Stakeholders unite behind ‘Take Extra Care’ message

Road safety stakeholders have united behind a call for all road users to take extra care when making essential journeys.

Earlier this morning (24 March), Road Safety GB launched the ‘Take Extra Care’ campaign – urging all road users to do their bit to reduce the strain on the emergency services in the coming weeks and months – by taking extra care if they must make an essential journey.

The campaign has been backed by a number of stakeholders, as well as the Met Police, who says it is actively patrolling priority roads across the Capital.

Detective supt Andy Cox, head of the Met’s Road and Transport Policing Command, said: “With the impact of Covid-19 taking effect we are seeing less congestion on London’s roads; however frustratingly evidence is emerging that this has led some drivers to drive at very high speed risking their life and that of other road users.

“Such behaviour is totally unacceptable and in the event of a serious collision will further impact on the NHS and police by draining resources away from the intensive need to work on Covid related issues.

“With this in mind our roads policing officers are actively patrolling priority roads across London and robustly enforcing ‘Fatal 4’ offences.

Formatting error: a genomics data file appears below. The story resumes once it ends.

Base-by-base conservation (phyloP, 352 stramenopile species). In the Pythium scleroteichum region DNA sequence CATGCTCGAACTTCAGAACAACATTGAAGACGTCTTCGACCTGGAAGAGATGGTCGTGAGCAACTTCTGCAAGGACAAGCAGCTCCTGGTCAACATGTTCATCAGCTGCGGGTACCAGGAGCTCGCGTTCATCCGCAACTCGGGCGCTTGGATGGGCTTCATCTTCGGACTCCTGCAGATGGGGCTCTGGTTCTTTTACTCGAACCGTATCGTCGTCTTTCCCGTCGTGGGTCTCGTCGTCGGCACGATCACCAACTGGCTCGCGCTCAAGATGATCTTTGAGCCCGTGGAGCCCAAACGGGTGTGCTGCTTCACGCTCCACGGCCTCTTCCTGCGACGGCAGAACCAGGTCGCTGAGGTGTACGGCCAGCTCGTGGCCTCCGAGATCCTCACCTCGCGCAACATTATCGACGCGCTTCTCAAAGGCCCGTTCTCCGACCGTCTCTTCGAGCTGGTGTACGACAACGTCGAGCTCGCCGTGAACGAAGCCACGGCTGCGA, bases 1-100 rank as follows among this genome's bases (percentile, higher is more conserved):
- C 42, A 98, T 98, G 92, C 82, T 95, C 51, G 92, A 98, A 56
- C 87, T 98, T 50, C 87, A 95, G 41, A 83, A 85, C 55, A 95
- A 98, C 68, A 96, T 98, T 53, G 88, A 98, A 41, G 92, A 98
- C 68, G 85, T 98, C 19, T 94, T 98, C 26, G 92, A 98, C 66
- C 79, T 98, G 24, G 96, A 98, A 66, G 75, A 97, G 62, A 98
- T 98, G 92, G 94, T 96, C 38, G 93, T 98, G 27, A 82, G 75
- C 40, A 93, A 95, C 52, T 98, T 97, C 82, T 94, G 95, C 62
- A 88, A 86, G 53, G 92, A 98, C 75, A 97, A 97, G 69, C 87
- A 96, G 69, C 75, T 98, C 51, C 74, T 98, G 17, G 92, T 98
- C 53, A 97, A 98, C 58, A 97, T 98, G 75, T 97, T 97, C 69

“My message is simple; please drive lawfully, stay safe and keep a clean and in doing so keep precious emergency service resources free to focus on Covid and best supporting our communities.”

The campaign is also being supported by a number of stakeholders, including PACTS, Brake and FirstCar.

David Davies, executive director of PACTS, said: “In some ways coronavirus changes everything, but in others it doesn’t.

“It is every bit as essential that we keep road traffic crashes and casualties to a minimum to enable the emergency services to focus on dealing with Covid-19 patients and the wider effects – which will be huge.

“The quiet roads and spring weather are surely an opportunity to carry out badly-needed maintenance work – and perhaps more ambitious cycleways, safety schemes etc.

“The renewed spirit of common purpose and being All-in-it together may make it easier to tackle the important issues of public health, environment and social justice in the future. When it’s all over, I suspect we won’t want to go back to the old ways.”

Joshua Harris, director of campaigns at Brake, said: “With traffic reduced from the coronavirus pandemic the number of crashes on our roads may fall but needless deaths and serious injuries are still happening, devastating families and burdening the NHS.

“We urge people to stay home and stay safe but if a car trip is essential, always make sure to belt up, put your phone out of reach and drive at a safe speed.”

James Evans, founder of FirstCar, said: “All the scientific evidence indicates that the more seriously we take social distancing, the sooner this unprecedented threat to our health will be under control and with fewer casualties.

“We must therefore free the roads of unnecessary traffic and make way for those key workers whose journeys are so vital at this critical time – let’s keep them safe and help the emergency services focus on protecting our communities.”

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